Picture this: you have a house selling on June 13th (the moment you will receive your check) and you give the keys to the new owner on June 17th. You finally find the home of your dreams and you are getting the keys on June 12th. Therefore, you will have to give the seller your check before that date. Let’s say that you have to pay him on June 9th. The bank will disburse your mortgage on June 9th, but where will you find your cash down if you are getting the money from the sale of your house on June 13th? This is why you have 2 options:
#1 You ask your buyer to accelerate the process and go to the notary on June 6th so you can get your money ready for June 9th. However, if the buyer pays upfront, he will want to possess the house faster. If he only gets the keys on June 17th, he will request compensation for the 11 days that you live in “his” house for “free” (since your mortgage will be paid off on June 6th at the time of the sale.
#2 You keep the dates as is and ask for a bridge loan from your bank! The bridge loan will be disbursed on June 9th (the date you are buying) and the bank will also disburse your new mortgage so you have the whole amount to buy your new property. Therefore, on June 9th, you will be responsible for the 2 mortgages (since you haven’t sold your house yet) and a bridge loan (which is the equity lying in your previous property that is not sold yet).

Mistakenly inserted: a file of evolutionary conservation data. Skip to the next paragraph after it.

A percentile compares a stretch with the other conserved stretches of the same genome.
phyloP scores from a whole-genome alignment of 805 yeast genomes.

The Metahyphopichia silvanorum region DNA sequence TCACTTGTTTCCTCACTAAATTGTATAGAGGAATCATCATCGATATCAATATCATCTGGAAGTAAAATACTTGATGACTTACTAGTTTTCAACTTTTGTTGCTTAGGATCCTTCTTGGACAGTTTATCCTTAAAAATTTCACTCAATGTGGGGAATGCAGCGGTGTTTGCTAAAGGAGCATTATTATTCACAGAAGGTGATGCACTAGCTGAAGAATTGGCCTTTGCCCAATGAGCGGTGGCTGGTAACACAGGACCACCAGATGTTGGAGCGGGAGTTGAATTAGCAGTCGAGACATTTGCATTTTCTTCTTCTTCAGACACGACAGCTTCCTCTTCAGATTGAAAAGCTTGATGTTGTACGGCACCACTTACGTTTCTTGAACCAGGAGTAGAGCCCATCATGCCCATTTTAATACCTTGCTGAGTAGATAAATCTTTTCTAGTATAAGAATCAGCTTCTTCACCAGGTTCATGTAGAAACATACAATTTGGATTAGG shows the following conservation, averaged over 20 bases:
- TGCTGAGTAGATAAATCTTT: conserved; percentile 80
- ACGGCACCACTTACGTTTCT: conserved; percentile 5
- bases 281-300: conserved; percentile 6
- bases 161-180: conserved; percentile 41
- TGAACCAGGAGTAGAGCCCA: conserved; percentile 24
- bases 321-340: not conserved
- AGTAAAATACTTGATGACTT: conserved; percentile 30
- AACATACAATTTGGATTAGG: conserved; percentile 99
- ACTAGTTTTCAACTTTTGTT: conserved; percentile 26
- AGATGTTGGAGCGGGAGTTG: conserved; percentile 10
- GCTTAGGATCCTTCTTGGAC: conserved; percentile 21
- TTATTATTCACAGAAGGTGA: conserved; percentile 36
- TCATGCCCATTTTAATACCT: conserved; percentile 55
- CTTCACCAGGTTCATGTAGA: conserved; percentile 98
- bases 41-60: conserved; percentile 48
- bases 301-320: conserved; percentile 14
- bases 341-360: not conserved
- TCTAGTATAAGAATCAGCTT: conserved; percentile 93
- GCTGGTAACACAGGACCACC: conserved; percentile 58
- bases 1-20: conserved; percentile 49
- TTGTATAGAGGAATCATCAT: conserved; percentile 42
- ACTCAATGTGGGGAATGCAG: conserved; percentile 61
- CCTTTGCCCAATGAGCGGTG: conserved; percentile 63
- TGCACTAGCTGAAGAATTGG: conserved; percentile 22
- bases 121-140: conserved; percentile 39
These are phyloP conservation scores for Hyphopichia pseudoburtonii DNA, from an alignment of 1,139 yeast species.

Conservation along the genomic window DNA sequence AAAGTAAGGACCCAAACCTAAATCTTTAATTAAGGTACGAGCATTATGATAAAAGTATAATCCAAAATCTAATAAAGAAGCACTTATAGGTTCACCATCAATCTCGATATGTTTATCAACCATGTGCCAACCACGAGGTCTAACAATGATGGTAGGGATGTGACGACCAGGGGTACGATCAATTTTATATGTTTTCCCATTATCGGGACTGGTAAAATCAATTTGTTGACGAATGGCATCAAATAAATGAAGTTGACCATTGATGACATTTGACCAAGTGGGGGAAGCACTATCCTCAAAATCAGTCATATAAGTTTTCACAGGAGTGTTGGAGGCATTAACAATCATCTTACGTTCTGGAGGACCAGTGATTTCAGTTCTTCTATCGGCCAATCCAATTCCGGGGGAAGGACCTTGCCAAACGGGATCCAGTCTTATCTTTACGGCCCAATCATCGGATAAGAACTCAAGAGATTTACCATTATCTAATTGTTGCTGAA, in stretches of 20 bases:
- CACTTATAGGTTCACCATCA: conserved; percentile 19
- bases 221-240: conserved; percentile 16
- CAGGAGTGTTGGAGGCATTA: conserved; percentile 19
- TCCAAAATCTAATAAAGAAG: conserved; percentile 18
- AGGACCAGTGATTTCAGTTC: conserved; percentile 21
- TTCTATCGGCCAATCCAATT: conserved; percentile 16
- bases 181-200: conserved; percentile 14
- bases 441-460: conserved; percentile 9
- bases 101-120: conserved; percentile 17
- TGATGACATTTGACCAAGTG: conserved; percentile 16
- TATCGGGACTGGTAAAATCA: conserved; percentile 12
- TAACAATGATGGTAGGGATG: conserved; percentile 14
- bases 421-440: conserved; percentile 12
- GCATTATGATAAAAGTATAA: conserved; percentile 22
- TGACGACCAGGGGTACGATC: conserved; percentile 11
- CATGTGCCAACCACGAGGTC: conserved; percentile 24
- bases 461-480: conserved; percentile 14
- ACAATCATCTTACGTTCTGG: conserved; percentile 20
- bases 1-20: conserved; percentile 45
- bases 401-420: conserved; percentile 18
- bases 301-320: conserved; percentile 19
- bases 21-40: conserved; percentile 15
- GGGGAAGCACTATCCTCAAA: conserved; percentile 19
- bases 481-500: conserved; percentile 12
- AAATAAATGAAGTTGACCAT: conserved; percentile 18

On June 13th, you will receive the check from the sale of your house but the bank will demand from the notary/lawyer to be paid first for #1 the outstanding mortgage and #2 for the bridge loan.
They used to have a basic fee for a bridge loan since it is a temporary loan where banks don’t make much money on it (imagine the interest rate of 5% on $50,000 for 5 days… you don’t get much from it!). However, since competition is pretty rough, banks tend to wave bridge loan setup fees in order to make sure they get the mortgage!
It is usually comparable to the interest rate on unsecured personal loan. In fact, bridge loans are unsecured loans (but they are set on a very short amortization).
What is the maximum amortization for a Bridge Loan?
There are no specific rules about bridge loan in terms of amortization. Since the bank is still taking a risk, they usually don’t extend bridge loan for more than 90 days. Otherwise, your bank will require that you renegotiate your possession dates instead of asking for the bridge loan.
Basically, the bank will require that the 2 transactions are almost certain. Therefore, they will need your purchase and sale contracts with financing approval for all parties involved. The bridge loan will be disbursed at the same time as your new mortgage and you don’t have to do anything to manage it. The repayment date of the bridge loan will be set according to your sale date at the notary/lawyer. The bank’s main requirement in order to grant the bridge loan is obviously to get the final mortgage (we don’t work for nothing after all ).
After giving some thoughts about it, I will be going for the bridge loan instead of managing date with buyers and sellers. The bridge loan won’t cost me much and it is definitely an easy way to get everything done without headaches!Google+ Comments: 5 Read More